BEIJING, Oct 12 (Reuters) - Chinese banks made 623.2 billion yuan worth of new loans in September, the People's Bank of China said on Friday, slightly lower than market expectations for 650 billion yuan.
-- New bank lending in September at 623.2 billion yuan
-- Total social financing in September was 1.65 trillion yuan
NIE WEN, ANALYST, HWABAO TRUST IN SHANGHAI:
"The total social financing aggregate grew at a fast pace in September, mainly coming from undiscounted bank acceptances and corporate bonds.
"The central bank seems to have shifted its focus more on the social financing aggregate to steer its monetary policy. So from this sense, the new lending data of 623.2 billion yuan is still within a reasonable range, though a bit lower than expectations.
"As corporate bonds and bank lending tilt more towards state enterprises, private sector firms are still facing relatively tight cash flows.
"With the property market showing signs of recovering and consumer prices become more stable, the central bank may cut the reserve requirement ratio in the fourth quarter to lower borrowing costs."
SHEN JIANGAUNG, CHIEF ECONOMIST, MIZUHO SECURITIES IN HONG KONG:
"The new yuan loans in September are lower than market expectations, but it is not a surprise since domestic media have reported that China's top four state-owned banks extended fewer new loans in September than compared to August.
"The fall in new lending shows the central bank might have taken measures to control credit supply given the higher-than-expected reading in August.
"Liquidity conditions are still tight in China and I think the central bank should cut RRR as soon as possible."
SUN JUNWEI, CHINA ECONOMIST, HSBC IN BEIJING:
"The new yuan loan data is slightly lower than market expectations, but we should also pay attention to the total social financing aggregate, which is quite a strong figure and reflects the effect of policy loosening.
"We should notice that the proportion of bank lending in the total social financing pool has decreased over recent quarters and we should give more stress to other financing channels, such as corporate bond issuance, when gauging the total liquidity in the economy."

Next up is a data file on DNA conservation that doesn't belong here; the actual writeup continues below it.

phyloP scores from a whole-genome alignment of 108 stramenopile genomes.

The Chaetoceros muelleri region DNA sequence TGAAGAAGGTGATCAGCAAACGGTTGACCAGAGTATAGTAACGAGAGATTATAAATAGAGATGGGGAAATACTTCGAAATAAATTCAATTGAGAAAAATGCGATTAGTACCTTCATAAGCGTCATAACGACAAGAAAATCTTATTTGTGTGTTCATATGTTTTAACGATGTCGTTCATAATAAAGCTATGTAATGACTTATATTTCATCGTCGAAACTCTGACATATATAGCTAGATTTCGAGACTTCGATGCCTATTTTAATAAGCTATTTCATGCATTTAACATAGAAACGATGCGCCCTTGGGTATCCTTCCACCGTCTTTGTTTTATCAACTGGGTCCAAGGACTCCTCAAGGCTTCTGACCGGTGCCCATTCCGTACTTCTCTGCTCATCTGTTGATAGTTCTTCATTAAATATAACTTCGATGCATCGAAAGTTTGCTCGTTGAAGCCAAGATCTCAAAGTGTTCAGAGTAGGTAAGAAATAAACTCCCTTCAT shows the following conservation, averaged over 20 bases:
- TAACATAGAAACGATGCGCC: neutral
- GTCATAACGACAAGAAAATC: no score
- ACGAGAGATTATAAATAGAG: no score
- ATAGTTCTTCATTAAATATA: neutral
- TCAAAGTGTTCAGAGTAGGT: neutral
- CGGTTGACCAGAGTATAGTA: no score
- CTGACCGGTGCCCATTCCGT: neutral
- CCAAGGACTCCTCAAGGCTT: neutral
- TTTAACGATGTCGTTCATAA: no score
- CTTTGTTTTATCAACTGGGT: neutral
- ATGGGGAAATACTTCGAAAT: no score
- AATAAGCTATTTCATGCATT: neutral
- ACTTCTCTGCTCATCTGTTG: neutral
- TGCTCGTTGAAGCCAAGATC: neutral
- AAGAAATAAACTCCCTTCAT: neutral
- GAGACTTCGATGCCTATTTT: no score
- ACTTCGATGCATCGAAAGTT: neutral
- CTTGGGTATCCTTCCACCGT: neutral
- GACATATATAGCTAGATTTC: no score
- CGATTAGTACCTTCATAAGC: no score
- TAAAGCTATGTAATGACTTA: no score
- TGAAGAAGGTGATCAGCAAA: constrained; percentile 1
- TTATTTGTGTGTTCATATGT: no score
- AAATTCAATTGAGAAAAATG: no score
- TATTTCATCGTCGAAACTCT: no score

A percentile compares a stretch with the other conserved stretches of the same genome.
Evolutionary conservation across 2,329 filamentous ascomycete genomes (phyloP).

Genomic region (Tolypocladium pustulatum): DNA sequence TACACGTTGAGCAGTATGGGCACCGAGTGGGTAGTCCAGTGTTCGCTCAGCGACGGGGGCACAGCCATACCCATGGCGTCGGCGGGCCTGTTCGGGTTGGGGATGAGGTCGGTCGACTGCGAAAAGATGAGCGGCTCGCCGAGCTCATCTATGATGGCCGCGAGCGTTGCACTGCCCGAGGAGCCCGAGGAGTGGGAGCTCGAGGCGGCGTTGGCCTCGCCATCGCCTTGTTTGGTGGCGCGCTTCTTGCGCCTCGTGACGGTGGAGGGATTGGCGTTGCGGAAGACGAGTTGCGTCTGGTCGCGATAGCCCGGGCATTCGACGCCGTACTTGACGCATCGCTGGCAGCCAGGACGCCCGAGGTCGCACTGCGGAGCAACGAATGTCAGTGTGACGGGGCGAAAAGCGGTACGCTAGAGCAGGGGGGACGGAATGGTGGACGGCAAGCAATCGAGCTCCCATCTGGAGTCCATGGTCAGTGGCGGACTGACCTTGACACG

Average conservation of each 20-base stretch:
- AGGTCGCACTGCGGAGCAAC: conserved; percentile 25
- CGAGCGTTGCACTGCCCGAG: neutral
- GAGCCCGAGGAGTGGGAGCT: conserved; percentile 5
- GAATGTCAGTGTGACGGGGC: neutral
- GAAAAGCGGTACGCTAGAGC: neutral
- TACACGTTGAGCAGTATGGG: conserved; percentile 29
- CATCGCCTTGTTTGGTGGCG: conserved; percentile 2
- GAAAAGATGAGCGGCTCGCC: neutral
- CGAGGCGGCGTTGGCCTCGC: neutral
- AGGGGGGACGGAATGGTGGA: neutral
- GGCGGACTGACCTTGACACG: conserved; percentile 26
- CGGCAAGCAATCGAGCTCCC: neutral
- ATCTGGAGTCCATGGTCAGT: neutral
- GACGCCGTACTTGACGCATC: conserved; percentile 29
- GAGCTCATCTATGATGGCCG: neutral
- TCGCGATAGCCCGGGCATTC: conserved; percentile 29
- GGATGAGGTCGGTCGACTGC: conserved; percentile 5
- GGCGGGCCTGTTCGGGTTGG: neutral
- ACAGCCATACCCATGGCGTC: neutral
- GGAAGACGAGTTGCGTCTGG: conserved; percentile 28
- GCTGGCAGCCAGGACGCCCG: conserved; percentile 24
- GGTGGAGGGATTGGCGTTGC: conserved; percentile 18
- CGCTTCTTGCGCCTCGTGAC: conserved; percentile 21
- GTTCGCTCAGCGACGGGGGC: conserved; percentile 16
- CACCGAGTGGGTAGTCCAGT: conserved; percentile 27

STEPHEN SCHWARTZ, ASIA CHIEF ECONOMIST, BBVA IN HONG KONG:
"I would call that number broadly in line with our expectations (650 billion yuan)... but we still have yet to see a meaningful pick up in any of the activity indicators.
"This is a good forward indicator of investment. We're still expecting growth to begin picking up in the fourth quarter based on more stimulus, especially after the leadership transitition is settled.
"Our outlook is for a gradual pickup from the recent slow momentum into 2013. We're going with a growth outlook of 7.9 percent for next year. Our projection is down, we've lowered that, we had 8.3 previously."
For details, see the People's Bank of China website at
MARKET REACTION: Mainland Chinese share trading had closed for the week ahead of the data, ending the week on a choppy note ahead of trade statistics due at the weekend. The CSI300 Index
gained 0.5 percent for the week. The Chinese yuan
had earlier firmed against the dollar on Friday, hitting an intraday record high for the second straight day.
-- China is targeting total lending of 8 trillion yuan for 2012, sources told Reuters early this year.
-- Chinese banks beat market expectations in August by extending 703.9 billion yuan of new yuan loans, reinforcing bets that the government is relaxing loan restrictions to bolster flagging economic growth.
-- The People's Bank of China, the central bank, pledged last month to "fine-tune" monetary policy to cushion the economy against global economic headwinds while closely watching the possible impact from recent policy loosening in the United States and Europe.
-- China's central bank has cut interest rates twice in a spate of one month from June to July to shore up the economy.
-- The central bank has also cut the amount of cash banks must keep in reserves three times since November, freeing up an estimated 1.2 trillion yuan ($190 billion) for new lending.
-- In the absence of any stimulus package, Beijing has fast-tracked some infrastructure projects and injected cash into the economy via central bank's open market operations.
(Reporting by China Economics Team; Editing by Nick Edwards)
Keywords: CHINA ECONOMY/MONEY